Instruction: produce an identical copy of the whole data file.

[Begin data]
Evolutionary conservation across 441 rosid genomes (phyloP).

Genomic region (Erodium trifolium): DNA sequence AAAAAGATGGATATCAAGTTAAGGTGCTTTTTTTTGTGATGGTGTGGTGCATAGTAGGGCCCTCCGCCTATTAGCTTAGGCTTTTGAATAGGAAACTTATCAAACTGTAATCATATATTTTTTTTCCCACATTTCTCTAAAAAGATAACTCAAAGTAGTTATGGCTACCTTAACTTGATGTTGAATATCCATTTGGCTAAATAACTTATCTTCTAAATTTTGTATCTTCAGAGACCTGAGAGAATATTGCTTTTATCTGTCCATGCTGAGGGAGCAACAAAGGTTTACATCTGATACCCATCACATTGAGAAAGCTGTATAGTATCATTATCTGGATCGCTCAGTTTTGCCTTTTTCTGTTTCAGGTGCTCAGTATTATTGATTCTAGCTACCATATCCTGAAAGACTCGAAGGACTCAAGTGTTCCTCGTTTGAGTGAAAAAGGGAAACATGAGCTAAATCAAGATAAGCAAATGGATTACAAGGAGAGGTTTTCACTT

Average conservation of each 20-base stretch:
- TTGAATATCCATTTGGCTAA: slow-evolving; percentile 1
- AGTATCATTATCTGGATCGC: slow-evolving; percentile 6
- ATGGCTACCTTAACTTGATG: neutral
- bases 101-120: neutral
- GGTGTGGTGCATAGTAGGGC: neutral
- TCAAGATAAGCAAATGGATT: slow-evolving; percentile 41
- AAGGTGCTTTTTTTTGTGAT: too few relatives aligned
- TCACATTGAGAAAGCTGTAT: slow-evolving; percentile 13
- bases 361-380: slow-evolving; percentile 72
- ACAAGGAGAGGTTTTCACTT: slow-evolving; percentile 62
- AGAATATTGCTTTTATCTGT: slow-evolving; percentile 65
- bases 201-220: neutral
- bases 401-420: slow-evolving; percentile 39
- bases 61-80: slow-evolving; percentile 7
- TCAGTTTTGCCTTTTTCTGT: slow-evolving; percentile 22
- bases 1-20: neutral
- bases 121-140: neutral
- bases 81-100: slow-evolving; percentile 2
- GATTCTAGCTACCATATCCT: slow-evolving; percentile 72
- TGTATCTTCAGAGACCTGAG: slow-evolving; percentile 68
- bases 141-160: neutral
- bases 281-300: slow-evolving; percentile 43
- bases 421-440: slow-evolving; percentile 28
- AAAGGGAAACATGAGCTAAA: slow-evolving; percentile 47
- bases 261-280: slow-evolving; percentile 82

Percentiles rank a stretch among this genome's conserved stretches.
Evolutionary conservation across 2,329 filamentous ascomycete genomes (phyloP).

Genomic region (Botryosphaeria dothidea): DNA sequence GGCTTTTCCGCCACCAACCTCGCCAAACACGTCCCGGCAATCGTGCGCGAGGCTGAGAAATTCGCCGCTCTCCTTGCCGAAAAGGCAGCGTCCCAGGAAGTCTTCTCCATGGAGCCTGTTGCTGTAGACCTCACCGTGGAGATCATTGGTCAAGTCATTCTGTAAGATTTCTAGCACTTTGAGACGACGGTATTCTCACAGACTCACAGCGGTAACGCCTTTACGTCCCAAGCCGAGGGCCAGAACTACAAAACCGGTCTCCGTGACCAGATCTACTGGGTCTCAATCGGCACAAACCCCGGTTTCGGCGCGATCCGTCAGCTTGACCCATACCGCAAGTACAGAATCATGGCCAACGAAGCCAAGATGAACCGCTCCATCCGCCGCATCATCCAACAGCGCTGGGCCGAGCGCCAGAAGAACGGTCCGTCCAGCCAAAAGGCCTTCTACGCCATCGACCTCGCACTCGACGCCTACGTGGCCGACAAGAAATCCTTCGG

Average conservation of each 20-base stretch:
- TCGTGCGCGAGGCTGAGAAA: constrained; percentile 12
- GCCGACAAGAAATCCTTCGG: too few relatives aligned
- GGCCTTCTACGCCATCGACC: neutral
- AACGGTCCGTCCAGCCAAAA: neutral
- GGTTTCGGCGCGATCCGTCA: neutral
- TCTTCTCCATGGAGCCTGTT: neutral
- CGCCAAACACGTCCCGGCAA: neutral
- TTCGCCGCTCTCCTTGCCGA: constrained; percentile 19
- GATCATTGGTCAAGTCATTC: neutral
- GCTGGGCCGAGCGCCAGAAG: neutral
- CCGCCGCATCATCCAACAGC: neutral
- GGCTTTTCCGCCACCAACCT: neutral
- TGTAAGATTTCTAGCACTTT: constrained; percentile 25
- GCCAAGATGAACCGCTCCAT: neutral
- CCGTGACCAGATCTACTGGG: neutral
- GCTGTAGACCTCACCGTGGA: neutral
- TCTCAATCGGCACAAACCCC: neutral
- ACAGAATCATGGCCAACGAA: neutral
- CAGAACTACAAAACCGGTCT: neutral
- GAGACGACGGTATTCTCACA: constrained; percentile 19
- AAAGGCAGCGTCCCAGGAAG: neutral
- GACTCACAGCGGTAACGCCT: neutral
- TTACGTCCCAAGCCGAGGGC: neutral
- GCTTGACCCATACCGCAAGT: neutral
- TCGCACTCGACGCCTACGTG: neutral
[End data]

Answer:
Evolutionary conservation across 441 rosid genomes (phyloP).

Genomic region (Erodium trifolium): DNA sequence AAAAAGATGGATATCAAGTTAAGGTGCTTTTTTTTGTGATGGTGTGGTGCATAGTAGGGCCCTCCGCCTATTAGCTTAGGCTTTTGAATAGGAAACTTATCAAACTGTAATCATATATTTTTTTTCCCACATTTCTCTAAAAAGATAACTCAAAGTAGTTATGGCTACCTTAACTTGATGTTGAATATCCATTTGGCTAAATAACTTATCTTCTAAATTTTGTATCTTCAGAGACCTGAGAGAATATTGCTTTTATCTGTCCATGCTGAGGGAGCAACAAAGGTTTACATCTGATACCCATCACATTGAGAAAGCTGTATAGTATCATTATCTGGATCGCTCAGTTTTGCCTTTTTCTGTTTCAGGTGCTCAGTATTATTGATTCTAGCTACCATATCCTGAAAGACTCGAAGGACTCAAGTGTTCCTCGTTTGAGTGAAAAAGGGAAACATGAGCTAAATCAAGATAAGCAAATGGATTACAAGGAGAGGTTTTCACTT

Average conservation of each 20-base stretch:
- TTGAATATCCATTTGGCTAA: slow-evolving; percentile 1
- AGTATCATTATCTGGATCGC: slow-evolving; percentile 6
- ATGGCTACCTTAACTTGATG: neutral
- bases 101-120: neutral
- GGTGTGGTGCATAGTAGGGC: neutral
- TCAAGATAAGCAAATGGATT: slow-evolving; percentile 41
- AAGGTGCTTTTTTTTGTGAT: too few relatives aligned
- TCACATTGAGAAAGCTGTAT: slow-evolving; percentile 13
- bases 361-380: slow-evolving; percentile 72
- ACAAGGAGAGGTTTTCACTT: slow-evolving; percentile 62
- AGAATATTGCTTTTATCTGT: slow-evolving; percentile 65
- bases 201-220: neutral
- bases 401-420: slow-evolving; percentile 39
- bases 61-80: slow-evolving; percentile 7
- TCAGTTTTGCCTTTTTCTGT: slow-evolving; percentile 22
- bases 1-20: neutral
- bases 121-140: neutral
- bases 81-100: slow-evolving; percentile 2
- GATTCTAGCTACCATATCCT: slow-evolving; percentile 72
- TGTATCTTCAGAGACCTGAG: slow-evolving; percentile 68
- bases 141-160: neutral
- bases 281-300: slow-evolving; percentile 43
- bases 421-440: slow-evolving; percentile 28
- AAAGGGAAACATGAGCTAAA: slow-evolving; percentile 47
- bases 261-280: slow-evolving; percentile 82

Percentiles rank a stretch among this genome's conserved stretches.
Evolutionary conservation across 2,329 filamentous ascomycete genomes (phyloP).

Genomic region (Botryosphaeria dothidea): DNA sequence GGCTTTTCCGCCACCAACCTCGCCAAACACGTCCCGGCAATCGTGCGCGAGGCTGAGAAATTCGCCGCTCTCCTTGCCGAAAAGGCAGCGTCCCAGGAAGTCTTCTCCATGGAGCCTGTTGCTGTAGACCTCACCGTGGAGATCATTGGTCAAGTCATTCTGTAAGATTTCTAGCACTTTGAGACGACGGTATTCTCACAGACTCACAGCGGTAACGCCTTTACGTCCCAAGCCGAGGGCCAGAACTACAAAACCGGTCTCCGTGACCAGATCTACTGGGTCTCAATCGGCACAAACCCCGGTTTCGGCGCGATCCGTCAGCTTGACCCATACCGCAAGTACAGAATCATGGCCAACGAAGCCAAGATGAACCGCTCCATCCGCCGCATCATCCAACAGCGCTGGGCCGAGCGCCAGAAGAACGGTCCGTCCAGCCAAAAGGCCTTCTACGCCATCGACCTCGCACTCGACGCCTACGTGGCCGACAAGAAATCCTTCGG

Average conservation of each 20-base stretch:
- TCGTGCGCGAGGCTGAGAAA: constrained; percentile 12
- GCCGACAAGAAATCCTTCGG: too few relatives aligned
- GGCCTTCTACGCCATCGACC: neutral
- AACGGTCCGTCCAGCCAAAA: neutral
- GGTTTCGGCGCGATCCGTCA: neutral
- TCTTCTCCATGGAGCCTGTT: neutral
- CGCCAAACACGTCCCGGCAA: neutral
- TTCGCCGCTCTCCTTGCCGA: constrained; percentile 19
- GATCATTGGTCAAGTCATTC: neutral
- GCTGGGCCGAGCGCCAGAAG: neutral
- CCGCCGCATCATCCAACAGC: neutral
- GGCTTTTCCGCCACCAACCT: neutral
- TGTAAGATTTCTAGCACTTT: constrained; percentile 25
- GCCAAGATGAACCGCTCCAT: neutral
- CCGTGACCAGATCTACTGGG: neutral
- GCTGTAGACCTCACCGTGGA: neutral
- TCTCAATCGGCACAAACCCC: neutral
- ACAGAATCATGGCCAACGAA: neutral
- CAGAACTACAAAACCGGTCT: neutral
- GAGACGACGGTATTCTCACA: constrained; percentile 19
- AAAGGCAGCGTCCCAGGAAG: neutral
- GACTCACAGCGGTAACGCCT: neutral
- TTACGTCCCAAGCCGAGGGC: neutral
- GCTTGACCCATACCGCAAGT: neutral
- TCGCACTCGACGCCTACGTG: neutral